act as an indicator of growth. When this recombinant DNA was transfected into
vero cells, luciferase signals were detected. This can be used to detect
antiviral drug discovery, as the signals will be absent if the drug works on
the transfected cells.
is the enzyme that causes fireflies to glow. This tracker can help in keeping a
track of the virus when introduced into mosquitoes and even aid the screening
of potential antivirals.
Significance of Cloning Zika Virus
Zika virus is a Flavivirus and is closely related to viruses that cause dengue fever
and West Nile fever
. Zika was initially transmitted from one monkey to another through a mosquito bite. It made its first appearance in humans in 1952 in Uganda and remained limited to the African continent. In 2007, after the increase in travel and trade across the world, the virus resulted in outbreaks in countries outside Africa.
Zika causes symptoms like fever, muscle and joint pains, rashes,
and conjunctivitis, which last around 2-7 days. Earlier, the rates of hospitalization due to the illness were low but lately, it has been associated with birth defects like microcephaly
and serious illnesses like Guillain-Barre Syndrome
(immune system disorder which causes weakening of the muscles and paralysis).
The change in its severity, mutation and
the unavailability of a drug or vaccine make this study a major breakthrough.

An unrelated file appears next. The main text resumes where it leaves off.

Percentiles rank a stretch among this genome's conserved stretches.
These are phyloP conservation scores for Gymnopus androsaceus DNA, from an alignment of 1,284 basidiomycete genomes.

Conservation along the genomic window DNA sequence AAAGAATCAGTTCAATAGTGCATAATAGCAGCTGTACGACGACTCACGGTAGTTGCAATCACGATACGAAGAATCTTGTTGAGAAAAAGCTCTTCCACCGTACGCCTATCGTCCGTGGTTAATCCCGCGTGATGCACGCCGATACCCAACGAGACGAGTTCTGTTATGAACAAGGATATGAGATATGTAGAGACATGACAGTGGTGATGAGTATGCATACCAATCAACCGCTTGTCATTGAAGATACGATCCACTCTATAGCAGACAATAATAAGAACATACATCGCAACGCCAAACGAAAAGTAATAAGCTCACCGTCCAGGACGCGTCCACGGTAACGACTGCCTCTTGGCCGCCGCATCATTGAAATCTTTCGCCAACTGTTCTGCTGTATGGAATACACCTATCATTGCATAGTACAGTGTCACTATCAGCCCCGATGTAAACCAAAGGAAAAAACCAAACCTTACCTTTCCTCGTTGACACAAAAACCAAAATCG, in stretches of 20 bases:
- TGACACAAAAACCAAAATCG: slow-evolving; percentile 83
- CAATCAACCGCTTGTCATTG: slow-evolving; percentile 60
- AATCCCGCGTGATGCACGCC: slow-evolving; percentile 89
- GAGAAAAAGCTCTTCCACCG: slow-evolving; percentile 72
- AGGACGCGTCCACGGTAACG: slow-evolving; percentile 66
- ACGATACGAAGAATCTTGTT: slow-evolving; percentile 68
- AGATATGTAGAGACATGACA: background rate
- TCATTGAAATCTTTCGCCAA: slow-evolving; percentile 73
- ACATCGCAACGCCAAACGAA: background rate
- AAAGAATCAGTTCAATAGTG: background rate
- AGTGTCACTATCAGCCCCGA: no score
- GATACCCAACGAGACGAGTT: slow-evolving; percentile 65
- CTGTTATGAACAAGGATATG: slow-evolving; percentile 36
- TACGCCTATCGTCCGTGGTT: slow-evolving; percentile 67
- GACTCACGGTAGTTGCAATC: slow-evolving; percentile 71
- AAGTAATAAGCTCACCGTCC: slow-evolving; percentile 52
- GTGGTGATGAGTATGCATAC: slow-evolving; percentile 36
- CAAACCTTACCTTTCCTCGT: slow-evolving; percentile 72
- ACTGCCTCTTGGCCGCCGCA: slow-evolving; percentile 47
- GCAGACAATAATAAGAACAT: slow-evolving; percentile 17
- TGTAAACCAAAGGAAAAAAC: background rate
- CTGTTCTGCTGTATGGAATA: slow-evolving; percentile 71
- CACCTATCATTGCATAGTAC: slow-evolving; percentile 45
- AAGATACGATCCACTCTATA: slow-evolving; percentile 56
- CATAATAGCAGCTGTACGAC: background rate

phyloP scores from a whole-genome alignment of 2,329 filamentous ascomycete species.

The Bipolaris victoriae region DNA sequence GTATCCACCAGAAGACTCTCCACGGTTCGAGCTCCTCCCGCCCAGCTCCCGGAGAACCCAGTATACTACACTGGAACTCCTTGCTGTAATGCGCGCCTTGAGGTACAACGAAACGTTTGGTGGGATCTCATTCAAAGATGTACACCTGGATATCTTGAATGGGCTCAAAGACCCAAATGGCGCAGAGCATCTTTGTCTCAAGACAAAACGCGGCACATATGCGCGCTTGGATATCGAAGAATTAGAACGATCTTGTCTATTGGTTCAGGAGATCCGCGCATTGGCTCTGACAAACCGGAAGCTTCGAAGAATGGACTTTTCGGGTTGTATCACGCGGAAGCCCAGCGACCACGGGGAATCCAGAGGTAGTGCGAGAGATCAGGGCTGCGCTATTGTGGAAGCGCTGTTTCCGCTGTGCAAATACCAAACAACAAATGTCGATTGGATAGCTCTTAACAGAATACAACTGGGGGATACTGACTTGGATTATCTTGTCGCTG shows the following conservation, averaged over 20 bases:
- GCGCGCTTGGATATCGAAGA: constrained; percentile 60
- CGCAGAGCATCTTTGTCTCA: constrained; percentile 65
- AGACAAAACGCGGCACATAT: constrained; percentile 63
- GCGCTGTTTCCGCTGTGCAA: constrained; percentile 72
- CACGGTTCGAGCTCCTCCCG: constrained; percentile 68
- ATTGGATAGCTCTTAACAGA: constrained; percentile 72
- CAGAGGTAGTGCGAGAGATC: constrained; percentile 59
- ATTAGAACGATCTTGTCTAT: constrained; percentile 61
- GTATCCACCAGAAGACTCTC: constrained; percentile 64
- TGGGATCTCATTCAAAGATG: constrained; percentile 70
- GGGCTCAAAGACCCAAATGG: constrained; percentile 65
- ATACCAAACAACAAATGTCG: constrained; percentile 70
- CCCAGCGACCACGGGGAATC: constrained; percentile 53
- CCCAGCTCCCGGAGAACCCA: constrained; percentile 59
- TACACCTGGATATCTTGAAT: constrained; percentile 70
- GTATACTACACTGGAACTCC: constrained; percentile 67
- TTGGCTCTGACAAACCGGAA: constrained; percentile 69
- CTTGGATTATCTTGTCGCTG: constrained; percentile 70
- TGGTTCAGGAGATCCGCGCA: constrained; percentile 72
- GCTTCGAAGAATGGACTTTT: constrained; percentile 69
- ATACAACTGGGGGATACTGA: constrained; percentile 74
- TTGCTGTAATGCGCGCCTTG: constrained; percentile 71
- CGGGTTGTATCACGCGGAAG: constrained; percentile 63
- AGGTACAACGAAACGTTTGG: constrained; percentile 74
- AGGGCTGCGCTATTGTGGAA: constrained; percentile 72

The cloned virus is genetically similar to the strain that is currently
prevalent in the United States of America.
- The virus has undergone
mutation over the years which has made it more infectious for mosquitoes
and thus results in a faster spread of the disease. This can be
investigated by comparing the infectivity of the current strains with the
old ones. The chikungunya virus is a mutation of the Zika virus.
- The evolution of the virus has
resulted in higher concentration in the infected individual's bloodstream
therefore, able to cross over to the fetus in the womb and causes birth defects.
cloned virus can be used to:
- Understand the infectious
nature of the disease
- Develop vaccines
- Identify effective anti-viral
- Track viral replication invivo
using luciferase reporter gene activity
The increased spread of the Zika virus
is largely due to the nascent population, who have been unexposed to Zika or associated infections and who do not have the necessary anti-bodies to fight the disease. To understand the virulence and the spread of the disease an effective recombinant DNA with a marker will aid in study and drug trial. In the words of the lead author Pie-Yong Shi "The new Zika clone, together with mosquito infection models and the UTMB-developed Zika mouse model, represent a major advance towards deciphering why the virus is tied to serious diseases. The new clone is also a critical step in developing a vaccine and anti-viral drug against Zika."
- Zika Virus Outside Africa
- Chao Shan, Xuping Xie, Antonio E. Muruato, Shannan L. Rossi, Christopher M. Roundy, Sasha R. Azar, Yujiao Yang, Robert B. Tesh, Nigel Bourne, Alan D. Barrett, Nikos Vasilakis, Scott C. Weaver, Pei-Yong Shi; "An Infectious cDNA Clone of Zika Virus to Study Viral Virulence, Mosquito Transmission, and Antiviral Inhibitors" http://dx.doi.org/10.1016/j.chom.2016.05.004